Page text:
Project White

This project involved reading an essay White  by Richard Dyer (Evans et al, pp 457) which is about the illusive nature of  ‘Whiteness’. Dyer is a Professor of Film Studies at Kings College London and as such his discussions take films as his texts. The project then required me to watch at least two films: Simba  which is British film from the mid 1950s which is a colonial adventure film centred on the Mau Mau uprising in Kenya; and The Battle of Algiers  which is an award winning Italian film by director Gillo Pontecorvo which is about events during the 1954-1962 Algerian War against French Rule.

Simba  is organised around a rigid opposition of white  and black with white standing for modernity, rationality, order and stability and black for backwardness, irrationality, chaos and violence. Dyer demonstrates how this is played out through the film’s mis-en-scene. Emphasis in the film is on this division which is depicted as visual and bounded. Everything about the native black people is visually  primitive, dark and threatening, whereas the white characters are generally depicted as reasonable and conciliatory. The film could be seen as an endorsement of the moral superiority of the white values but also suggests a lack of confidence in whether this will prevail. The Mau Mau uprising is represented as an unstoppable dark force.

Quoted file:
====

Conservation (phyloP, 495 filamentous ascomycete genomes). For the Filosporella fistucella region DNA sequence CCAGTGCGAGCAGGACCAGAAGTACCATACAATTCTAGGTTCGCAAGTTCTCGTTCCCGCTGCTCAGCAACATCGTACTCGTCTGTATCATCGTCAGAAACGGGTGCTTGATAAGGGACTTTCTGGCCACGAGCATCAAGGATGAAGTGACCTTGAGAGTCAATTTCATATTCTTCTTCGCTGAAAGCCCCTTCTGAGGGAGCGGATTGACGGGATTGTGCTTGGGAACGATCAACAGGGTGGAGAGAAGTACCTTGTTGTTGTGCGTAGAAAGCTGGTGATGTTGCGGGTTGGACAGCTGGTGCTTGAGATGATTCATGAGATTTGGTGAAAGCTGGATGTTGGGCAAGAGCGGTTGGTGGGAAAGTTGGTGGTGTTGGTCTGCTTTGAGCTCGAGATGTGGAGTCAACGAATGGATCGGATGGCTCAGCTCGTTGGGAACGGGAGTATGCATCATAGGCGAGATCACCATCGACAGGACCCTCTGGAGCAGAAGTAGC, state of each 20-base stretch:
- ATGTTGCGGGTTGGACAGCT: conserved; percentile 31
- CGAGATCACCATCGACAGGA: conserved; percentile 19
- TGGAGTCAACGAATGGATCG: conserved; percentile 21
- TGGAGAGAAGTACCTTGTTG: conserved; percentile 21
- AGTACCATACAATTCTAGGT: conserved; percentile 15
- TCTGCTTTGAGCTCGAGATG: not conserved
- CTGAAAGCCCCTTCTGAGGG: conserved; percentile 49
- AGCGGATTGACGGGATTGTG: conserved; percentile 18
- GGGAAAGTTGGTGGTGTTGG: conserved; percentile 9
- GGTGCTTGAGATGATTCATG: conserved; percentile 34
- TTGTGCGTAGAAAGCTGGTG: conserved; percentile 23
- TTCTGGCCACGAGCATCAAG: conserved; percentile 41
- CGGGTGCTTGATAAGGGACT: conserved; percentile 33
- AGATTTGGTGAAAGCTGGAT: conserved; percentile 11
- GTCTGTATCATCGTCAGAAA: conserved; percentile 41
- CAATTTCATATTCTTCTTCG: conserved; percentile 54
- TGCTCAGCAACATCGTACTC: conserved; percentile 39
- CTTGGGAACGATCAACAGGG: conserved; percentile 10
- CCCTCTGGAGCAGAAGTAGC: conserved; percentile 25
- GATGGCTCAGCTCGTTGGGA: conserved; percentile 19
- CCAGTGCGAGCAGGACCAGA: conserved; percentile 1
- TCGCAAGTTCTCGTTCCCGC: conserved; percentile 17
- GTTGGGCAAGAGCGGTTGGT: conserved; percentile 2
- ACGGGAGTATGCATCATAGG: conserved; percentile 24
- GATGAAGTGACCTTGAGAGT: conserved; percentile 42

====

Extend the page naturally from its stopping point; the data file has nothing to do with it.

The Battle of Algiers is altogether a different kettle of fish. To begin with it is a much better film. Simba is predictable and amateurish. The Battle of Algiers is intriguing and moving. The latter is in black and  white which gives it a sense of gravitas, almost like one is looking at newsreels from the time.

The Battle of Algiers takes a completely different slant on the issue of whiteness. White in the form of the French are presented as the barbaric oppressors. Black in the form of the Algerian revolutionary movement the FLN is represented as the wrongly oppressed. The French gendarmerie are depicted as racist, sexist bigots and the Algerians as devout, law abiding Muslims. In order to put down the guerilla forces of the FLN the French bring in the paratroopers under a commander Mathieu. Mathieu uses a range of oppressive measures to root out the leaders of the FLN, including curfews, bombing and  torture . Mathieu is also shown manipulating the media to mobilise public opinion in favour of his actions. Towards the end of the film he appears to have suppressed the uprising, when all of the leaders have been captured or killed. However there is an interesting postscript which shows the mass public protests which took place two years later. These eventually lead to the Algerian independance. So once again the inevitability of the eventual collapse of colonialism is represented. Curiously this postscript reminded me of the recent uprisings during the Arab Spring which of course were directed at oppressors in the form of corrupt dictators and military juntas.

Evans J. & Hall S (eds) (1999) Visual Culture: the reader  London: Sage